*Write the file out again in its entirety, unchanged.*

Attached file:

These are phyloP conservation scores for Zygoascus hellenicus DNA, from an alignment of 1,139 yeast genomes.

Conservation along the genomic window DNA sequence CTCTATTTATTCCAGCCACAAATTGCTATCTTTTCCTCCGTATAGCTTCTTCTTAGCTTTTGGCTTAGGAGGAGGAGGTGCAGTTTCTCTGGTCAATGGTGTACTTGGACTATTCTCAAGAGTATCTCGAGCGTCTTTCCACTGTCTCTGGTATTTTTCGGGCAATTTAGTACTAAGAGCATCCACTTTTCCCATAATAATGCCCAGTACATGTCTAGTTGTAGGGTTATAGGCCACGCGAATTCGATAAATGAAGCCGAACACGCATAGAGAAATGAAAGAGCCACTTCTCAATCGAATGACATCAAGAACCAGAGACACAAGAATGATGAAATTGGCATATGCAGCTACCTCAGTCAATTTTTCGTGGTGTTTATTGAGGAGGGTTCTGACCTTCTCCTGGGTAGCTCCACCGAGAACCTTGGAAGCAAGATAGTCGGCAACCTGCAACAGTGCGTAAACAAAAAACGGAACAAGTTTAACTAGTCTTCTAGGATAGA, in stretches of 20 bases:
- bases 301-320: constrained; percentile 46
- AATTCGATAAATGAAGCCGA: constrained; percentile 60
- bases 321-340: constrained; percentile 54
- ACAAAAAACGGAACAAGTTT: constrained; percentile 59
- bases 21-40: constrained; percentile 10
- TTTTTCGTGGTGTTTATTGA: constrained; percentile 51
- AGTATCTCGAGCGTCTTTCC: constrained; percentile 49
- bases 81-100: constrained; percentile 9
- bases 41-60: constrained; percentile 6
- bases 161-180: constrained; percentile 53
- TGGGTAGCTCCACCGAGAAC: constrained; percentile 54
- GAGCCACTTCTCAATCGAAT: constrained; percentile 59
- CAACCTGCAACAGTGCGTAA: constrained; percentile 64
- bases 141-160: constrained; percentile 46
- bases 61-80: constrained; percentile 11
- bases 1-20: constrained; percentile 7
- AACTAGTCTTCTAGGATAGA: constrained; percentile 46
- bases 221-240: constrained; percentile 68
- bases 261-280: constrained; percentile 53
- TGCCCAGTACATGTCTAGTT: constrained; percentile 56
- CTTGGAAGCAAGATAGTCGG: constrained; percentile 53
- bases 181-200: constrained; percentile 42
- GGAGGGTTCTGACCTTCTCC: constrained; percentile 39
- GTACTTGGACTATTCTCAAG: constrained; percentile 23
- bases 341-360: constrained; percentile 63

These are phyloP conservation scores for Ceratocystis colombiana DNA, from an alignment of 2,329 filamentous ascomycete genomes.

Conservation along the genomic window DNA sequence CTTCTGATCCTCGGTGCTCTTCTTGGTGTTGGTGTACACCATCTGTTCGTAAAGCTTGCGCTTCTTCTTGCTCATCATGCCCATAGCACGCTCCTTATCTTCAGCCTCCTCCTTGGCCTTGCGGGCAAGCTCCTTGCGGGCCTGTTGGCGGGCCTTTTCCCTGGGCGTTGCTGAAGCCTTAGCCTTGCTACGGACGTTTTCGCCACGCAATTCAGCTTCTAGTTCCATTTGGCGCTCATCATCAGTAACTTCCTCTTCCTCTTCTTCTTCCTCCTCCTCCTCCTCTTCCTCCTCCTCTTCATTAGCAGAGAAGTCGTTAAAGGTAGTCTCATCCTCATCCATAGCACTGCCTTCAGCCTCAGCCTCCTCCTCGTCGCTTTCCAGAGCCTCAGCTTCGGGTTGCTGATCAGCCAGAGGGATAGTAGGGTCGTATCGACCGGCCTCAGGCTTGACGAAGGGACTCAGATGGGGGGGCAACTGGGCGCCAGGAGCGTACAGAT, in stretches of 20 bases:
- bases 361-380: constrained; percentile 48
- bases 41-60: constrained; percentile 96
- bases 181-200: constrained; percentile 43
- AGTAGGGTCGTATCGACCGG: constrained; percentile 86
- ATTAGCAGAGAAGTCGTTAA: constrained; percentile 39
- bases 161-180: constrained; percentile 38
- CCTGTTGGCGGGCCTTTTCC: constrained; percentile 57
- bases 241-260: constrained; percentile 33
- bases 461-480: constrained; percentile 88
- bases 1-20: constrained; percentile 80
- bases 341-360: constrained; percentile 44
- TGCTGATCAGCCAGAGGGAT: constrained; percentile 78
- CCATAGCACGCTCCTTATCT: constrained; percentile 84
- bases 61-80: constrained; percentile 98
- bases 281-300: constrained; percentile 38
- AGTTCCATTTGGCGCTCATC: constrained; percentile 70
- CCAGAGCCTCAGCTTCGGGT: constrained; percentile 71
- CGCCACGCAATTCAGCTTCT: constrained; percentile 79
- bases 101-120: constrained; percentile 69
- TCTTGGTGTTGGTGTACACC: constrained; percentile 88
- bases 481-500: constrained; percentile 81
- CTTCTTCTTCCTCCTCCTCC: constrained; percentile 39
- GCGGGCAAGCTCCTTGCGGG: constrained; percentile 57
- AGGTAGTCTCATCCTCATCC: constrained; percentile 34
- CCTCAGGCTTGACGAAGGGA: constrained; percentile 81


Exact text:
These are phyloP conservation scores for Zygoascus hellenicus DNA, from an alignment of 1,139 yeast genomes.

Conservation along the genomic window DNA sequence CTCTATTTATTCCAGCCACAAATTGCTATCTTTTCCTCCGTATAGCTTCTTCTTAGCTTTTGGCTTAGGAGGAGGAGGTGCAGTTTCTCTGGTCAATGGTGTACTTGGACTATTCTCAAGAGTATCTCGAGCGTCTTTCCACTGTCTCTGGTATTTTTCGGGCAATTTAGTACTAAGAGCATCCACTTTTCCCATAATAATGCCCAGTACATGTCTAGTTGTAGGGTTATAGGCCACGCGAATTCGATAAATGAAGCCGAACACGCATAGAGAAATGAAAGAGCCACTTCTCAATCGAATGACATCAAGAACCAGAGACACAAGAATGATGAAATTGGCATATGCAGCTACCTCAGTCAATTTTTCGTGGTGTTTATTGAGGAGGGTTCTGACCTTCTCCTGGGTAGCTCCACCGAGAACCTTGGAAGCAAGATAGTCGGCAACCTGCAACAGTGCGTAAACAAAAAACGGAACAAGTTTAACTAGTCTTCTAGGATAGA, in stretches of 20 bases:
- bases 301-320: constrained; percentile 46
- AATTCGATAAATGAAGCCGA: constrained; percentile 60
- bases 321-340: constrained; percentile 54
- ACAAAAAACGGAACAAGTTT: constrained; percentile 59
- bases 21-40: constrained; percentile 10
- TTTTTCGTGGTGTTTATTGA: constrained; percentile 51
- AGTATCTCGAGCGTCTTTCC: constrained; percentile 49
- bases 81-100: constrained; percentile 9
- bases 41-60: constrained; percentile 6
- bases 161-180: constrained; percentile 53
- TGGGTAGCTCCACCGAGAAC: constrained; percentile 54
- GAGCCACTTCTCAATCGAAT: constrained; percentile 59
- CAACCTGCAACAGTGCGTAA: constrained; percentile 64
- bases 141-160: constrained; percentile 46
- bases 61-80: constrained; percentile 11
- bases 1-20: constrained; percentile 7
- AACTAGTCTTCTAGGATAGA: constrained; percentile 46
- bases 221-240: constrained; percentile 68
- bases 261-280: constrained; percentile 53
- TGCCCAGTACATGTCTAGTT: constrained; percentile 56
- CTTGGAAGCAAGATAGTCGG: constrained; percentile 53
- bases 181-200: constrained; percentile 42
- GGAGGGTTCTGACCTTCTCC: constrained; percentile 39
- GTACTTGGACTATTCTCAAG: constrained; percentile 23
- bases 341-360: constrained; percentile 63

These are phyloP conservation scores for Ceratocystis colombiana DNA, from an alignment of 2,329 filamentous ascomycete genomes.

Conservation along the genomic window DNA sequence CTTCTGATCCTCGGTGCTCTTCTTGGTGTTGGTGTACACCATCTGTTCGTAAAGCTTGCGCTTCTTCTTGCTCATCATGCCCATAGCACGCTCCTTATCTTCAGCCTCCTCCTTGGCCTTGCGGGCAAGCTCCTTGCGGGCCTGTTGGCGGGCCTTTTCCCTGGGCGTTGCTGAAGCCTTAGCCTTGCTACGGACGTTTTCGCCACGCAATTCAGCTTCTAGTTCCATTTGGCGCTCATCATCAGTAACTTCCTCTTCCTCTTCTTCTTCCTCCTCCTCCTCCTCTTCCTCCTCCTCTTCATTAGCAGAGAAGTCGTTAAAGGTAGTCTCATCCTCATCCATAGCACTGCCTTCAGCCTCAGCCTCCTCCTCGTCGCTTTCCAGAGCCTCAGCTTCGGGTTGCTGATCAGCCAGAGGGATAGTAGGGTCGTATCGACCGGCCTCAGGCTTGACGAAGGGACTCAGATGGGGGGGCAACTGGGCGCCAGGAGCGTACAGAT, in stretches of 20 bases:
- bases 361-380: constrained; percentile 48
- bases 41-60: constrained; percentile 96
- bases 181-200: constrained; percentile 43
- AGTAGGGTCGTATCGACCGG: constrained; percentile 86
- ATTAGCAGAGAAGTCGTTAA: constrained; percentile 39
- bases 161-180: constrained; percentile 38
- CCTGTTGGCGGGCCTTTTCC: constrained; percentile 57
- bases 241-260: constrained; percentile 33
- bases 461-480: constrained; percentile 88
- bases 1-20: constrained; percentile 80
- bases 341-360: constrained; percentile 44
- TGCTGATCAGCCAGAGGGAT: constrained; percentile 78
- CCATAGCACGCTCCTTATCT: constrained; percentile 84
- bases 61-80: constrained; percentile 98
- bases 281-300: constrained; percentile 38
- AGTTCCATTTGGCGCTCATC: constrained; percentile 70
- CCAGAGCCTCAGCTTCGGGT: constrained; percentile 71
- CGCCACGCAATTCAGCTTCT: constrained; percentile 79
- bases 101-120: constrained; percentile 69
- TCTTGGTGTTGGTGTACACC: constrained; percentile 88
- bases 481-500: constrained; percentile 81
- CTTCTTCTTCCTCCTCCTCC: constrained; percentile 39
- GCGGGCAAGCTCCTTGCGGG: constrained; percentile 57
- AGGTAGTCTCATCCTCATCC: constrained; percentile 34
- CCTCAGGCTTGACGAAGGGA: constrained; percentile 81